Tr-Ash Talk: State of Failure

The following is a re-post of a piece originally published here and written by Raviya Ismail of Earthjustice. This post reports on the failure of states to properly regulate coal ash and identifies 12 states as particularly bad offenders. Half of those states–Alabama, Georgia, Kentucky, North Carolina, South Carolina and Tennessee–are right here in our [...]

A Perspective On Helping Japan Disaster Victims

Note from SACE High Risk Energy Choices program director, Sara Barczak: SACE Intern Jeannie McKinney authored this guest blog. She is working in our Knoxville, TN office on energy efficiency policy. Prior to her internship, she was living in Japan and thus provides a unique perspective on the ongoing Fukushima nuclear disaster. Jeannie will provide [...]

Extreme Weather: What is in Store? Who is to Blame?

This blog was co-authored by Amy Vaden. It certainly seems that extreme weather events are becoming more commonplace. Scientific American recently reported that 2011 saw the sixth-highest number of tornado-related deaths ever recorded, and the National Oceanic and Atmospheric Administration (NOAA) predicts a big hurricane season as well. This week, Hurricane Irene threatens the eastern [...]

Earthquake Aftershocks

–SACE’s High Risk Energy Organizer, Mandy Hancock, co-authored this blog Earlier this week a rare, unexpected 5.8 magnitude earthquake struck Mineral, Virginia and its tremors were felt for hundreds of miles as far away as New York, Ohio, and the Carolinas (see a few maps here). Fortunately, only minor damage was recorded in most areas. [...]

Sit In, Stand Up: Tar Sands Expansion Gets National Attention

UPDATE: on Friday, August 26, the U.S. State Department released the Final Environmental Impact Statement for the Keystone XL Pipeline Project despite concerns from EPA and growing protests by environmental groups. Although the EIS offers a green light to the proposed 1,700-mile pipeline to carry heavy oil from Canada across the Great Plains to the [...]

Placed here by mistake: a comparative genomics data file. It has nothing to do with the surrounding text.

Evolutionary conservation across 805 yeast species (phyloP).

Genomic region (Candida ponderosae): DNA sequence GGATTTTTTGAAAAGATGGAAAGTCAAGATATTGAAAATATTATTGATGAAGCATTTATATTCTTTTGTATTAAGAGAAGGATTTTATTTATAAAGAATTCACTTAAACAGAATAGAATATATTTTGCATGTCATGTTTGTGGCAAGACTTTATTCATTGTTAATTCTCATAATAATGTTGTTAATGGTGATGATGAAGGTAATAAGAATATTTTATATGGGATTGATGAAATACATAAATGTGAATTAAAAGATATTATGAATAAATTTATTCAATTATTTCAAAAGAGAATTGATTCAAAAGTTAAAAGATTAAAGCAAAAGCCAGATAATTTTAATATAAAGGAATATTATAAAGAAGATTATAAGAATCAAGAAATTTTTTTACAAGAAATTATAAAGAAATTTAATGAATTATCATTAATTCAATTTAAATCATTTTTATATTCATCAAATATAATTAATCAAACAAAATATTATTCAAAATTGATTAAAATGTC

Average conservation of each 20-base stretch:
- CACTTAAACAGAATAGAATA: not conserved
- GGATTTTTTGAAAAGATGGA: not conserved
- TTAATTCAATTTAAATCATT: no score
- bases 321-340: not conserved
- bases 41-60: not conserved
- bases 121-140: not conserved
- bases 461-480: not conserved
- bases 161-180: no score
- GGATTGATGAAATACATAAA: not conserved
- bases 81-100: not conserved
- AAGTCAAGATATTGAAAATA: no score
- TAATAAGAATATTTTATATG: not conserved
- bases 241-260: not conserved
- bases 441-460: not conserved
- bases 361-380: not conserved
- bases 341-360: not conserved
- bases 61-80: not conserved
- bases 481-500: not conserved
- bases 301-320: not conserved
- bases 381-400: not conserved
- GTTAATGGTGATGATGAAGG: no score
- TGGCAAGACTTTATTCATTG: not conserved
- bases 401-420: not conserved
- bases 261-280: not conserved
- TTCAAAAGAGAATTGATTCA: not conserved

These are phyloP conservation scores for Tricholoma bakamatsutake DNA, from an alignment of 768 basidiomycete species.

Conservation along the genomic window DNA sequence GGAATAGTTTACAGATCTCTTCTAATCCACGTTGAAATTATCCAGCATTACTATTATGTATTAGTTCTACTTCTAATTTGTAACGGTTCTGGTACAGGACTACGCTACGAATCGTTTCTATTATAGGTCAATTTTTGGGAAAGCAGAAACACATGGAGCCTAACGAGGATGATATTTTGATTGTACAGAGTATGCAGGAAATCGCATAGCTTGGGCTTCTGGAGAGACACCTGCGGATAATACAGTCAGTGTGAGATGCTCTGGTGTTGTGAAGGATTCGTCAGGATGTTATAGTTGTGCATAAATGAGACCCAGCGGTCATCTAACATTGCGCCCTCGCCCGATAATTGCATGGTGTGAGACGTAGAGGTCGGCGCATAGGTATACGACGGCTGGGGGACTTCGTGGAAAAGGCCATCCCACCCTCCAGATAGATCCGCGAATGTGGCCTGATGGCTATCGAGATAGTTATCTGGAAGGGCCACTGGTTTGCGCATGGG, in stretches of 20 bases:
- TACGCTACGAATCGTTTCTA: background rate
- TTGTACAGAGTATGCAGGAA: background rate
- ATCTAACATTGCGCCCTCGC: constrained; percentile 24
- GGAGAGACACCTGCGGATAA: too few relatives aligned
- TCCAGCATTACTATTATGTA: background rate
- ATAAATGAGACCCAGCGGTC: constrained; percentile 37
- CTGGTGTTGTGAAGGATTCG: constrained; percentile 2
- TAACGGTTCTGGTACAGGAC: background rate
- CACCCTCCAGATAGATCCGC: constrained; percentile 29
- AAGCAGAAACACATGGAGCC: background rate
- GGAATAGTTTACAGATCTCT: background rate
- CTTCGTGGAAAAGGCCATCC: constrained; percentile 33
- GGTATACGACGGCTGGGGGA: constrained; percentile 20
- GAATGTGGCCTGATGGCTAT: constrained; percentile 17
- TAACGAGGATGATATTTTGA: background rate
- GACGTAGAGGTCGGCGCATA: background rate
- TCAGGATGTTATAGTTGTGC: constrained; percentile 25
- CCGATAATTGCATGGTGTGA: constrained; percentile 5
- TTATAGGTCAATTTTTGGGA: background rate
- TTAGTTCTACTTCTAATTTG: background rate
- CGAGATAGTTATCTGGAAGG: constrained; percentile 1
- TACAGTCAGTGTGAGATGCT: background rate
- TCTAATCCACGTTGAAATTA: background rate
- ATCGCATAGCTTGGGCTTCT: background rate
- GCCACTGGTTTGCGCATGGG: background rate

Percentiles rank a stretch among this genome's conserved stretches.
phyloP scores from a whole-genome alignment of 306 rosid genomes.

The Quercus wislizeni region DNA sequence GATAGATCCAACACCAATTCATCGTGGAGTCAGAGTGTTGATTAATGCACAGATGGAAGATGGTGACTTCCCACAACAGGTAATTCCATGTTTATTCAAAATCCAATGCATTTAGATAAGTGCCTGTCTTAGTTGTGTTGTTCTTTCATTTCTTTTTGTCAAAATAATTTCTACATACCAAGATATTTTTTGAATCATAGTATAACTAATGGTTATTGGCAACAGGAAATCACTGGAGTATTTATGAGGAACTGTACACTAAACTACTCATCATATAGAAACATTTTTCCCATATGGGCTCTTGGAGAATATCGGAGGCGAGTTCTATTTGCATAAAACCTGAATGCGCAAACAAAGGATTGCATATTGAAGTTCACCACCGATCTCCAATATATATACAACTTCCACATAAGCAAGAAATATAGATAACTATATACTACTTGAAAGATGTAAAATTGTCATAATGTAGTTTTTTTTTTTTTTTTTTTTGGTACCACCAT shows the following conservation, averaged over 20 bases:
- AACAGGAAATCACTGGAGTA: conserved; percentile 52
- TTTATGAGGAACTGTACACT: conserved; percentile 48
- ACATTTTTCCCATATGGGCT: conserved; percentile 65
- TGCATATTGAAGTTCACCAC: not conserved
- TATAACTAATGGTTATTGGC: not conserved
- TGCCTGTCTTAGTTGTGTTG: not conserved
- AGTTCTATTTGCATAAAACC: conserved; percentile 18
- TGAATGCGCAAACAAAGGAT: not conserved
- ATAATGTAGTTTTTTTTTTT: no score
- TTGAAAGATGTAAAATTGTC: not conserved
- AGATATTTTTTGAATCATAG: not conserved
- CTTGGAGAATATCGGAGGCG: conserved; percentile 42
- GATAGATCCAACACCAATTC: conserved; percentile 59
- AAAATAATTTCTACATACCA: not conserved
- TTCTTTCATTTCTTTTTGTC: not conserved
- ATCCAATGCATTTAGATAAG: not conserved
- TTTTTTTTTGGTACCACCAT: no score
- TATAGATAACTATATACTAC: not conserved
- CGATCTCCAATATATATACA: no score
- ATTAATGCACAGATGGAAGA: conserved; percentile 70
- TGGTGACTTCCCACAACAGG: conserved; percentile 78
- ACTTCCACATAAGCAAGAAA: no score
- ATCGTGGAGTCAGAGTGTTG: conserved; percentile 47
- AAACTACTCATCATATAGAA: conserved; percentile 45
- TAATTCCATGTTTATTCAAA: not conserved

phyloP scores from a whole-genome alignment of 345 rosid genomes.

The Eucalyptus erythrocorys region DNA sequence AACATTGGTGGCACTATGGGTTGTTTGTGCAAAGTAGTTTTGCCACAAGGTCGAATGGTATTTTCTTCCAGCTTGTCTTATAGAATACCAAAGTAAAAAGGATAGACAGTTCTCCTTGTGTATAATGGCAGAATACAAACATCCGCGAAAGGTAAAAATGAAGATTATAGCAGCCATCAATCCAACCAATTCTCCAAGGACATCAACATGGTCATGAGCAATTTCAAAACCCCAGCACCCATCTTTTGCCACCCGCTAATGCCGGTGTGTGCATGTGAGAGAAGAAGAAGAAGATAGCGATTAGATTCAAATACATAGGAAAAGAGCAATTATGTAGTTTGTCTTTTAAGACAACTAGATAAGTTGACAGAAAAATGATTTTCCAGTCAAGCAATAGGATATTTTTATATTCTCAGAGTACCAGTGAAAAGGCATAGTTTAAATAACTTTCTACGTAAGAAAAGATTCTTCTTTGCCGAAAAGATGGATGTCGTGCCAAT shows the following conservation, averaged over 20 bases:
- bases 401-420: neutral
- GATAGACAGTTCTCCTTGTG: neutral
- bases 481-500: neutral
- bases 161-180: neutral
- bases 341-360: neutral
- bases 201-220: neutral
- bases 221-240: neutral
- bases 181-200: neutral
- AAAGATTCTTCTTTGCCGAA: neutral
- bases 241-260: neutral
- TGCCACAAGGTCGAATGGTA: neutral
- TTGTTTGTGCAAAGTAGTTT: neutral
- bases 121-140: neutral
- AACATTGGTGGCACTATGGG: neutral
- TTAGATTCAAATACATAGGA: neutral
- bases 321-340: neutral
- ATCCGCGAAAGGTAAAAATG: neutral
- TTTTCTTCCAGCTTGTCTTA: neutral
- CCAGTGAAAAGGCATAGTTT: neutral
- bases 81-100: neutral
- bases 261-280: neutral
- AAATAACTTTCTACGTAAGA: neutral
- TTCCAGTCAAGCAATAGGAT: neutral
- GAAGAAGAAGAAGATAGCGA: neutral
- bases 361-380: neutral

Green Job Training in the Southeast

Recently, it seems that every politician has the exact same top three priorities: Jobs, Jobs and Jobs. Some of those jobs can come in the form of green jobs. Green jobs vary from manufacturing and construction to sales and consulting. Apollo Alliance, a coalition of business, labor and environmental groups championing green employment defines a green [...]

The Intermittency of Fossil Fuels

You’ve likely heard this argument before: “The wind doesn’t always blow and the sun doesn’t always shine, so we can’t rely on renewable energy.” However, a series of recent events undermine the false dichotomy that renewable energies are unreliable and that coal, nuclear and natural gas are reliable. There are too many reasons to list [...]

Utility CEO Speaks Truth

I wanted to share with you an article I read by Don Shelby of minnpost.com.  The piece, “Rising from meter-reader to CEO, Xcel’s Dick Kelly has sound perspective on the environment,” is refreshing because we get to see a utility executive who clearly understands the long-term impact his employer has on the environment. Kelly is [...]

TVA Gambles on Bellefonte Nuclear Reactors

Southern Alliance for Clean Energy has long been concerned with the Tennessee Valley Authority’s (TVA) push to add more nuclear reactors to their energy mix in spite of readily available energy efficiency and renewable energy alternatives. But TVA’s dogged pursuit to complete the nearly forty-year-old, antiquated Bellefonte site in Alabama is a unique and especially [...]

Energy Efficiency in Mississippi

On August 4, the Mississippi Public Service Commission took a huge step forward in supporting energy efficiency by issuing an order proposing energy efficiency programs and standards. Prior to this order, the state did not have any utility efficiency regulations in place. The order comes after the Commission opened a docket (2010-AD-2) to investigate developing [...]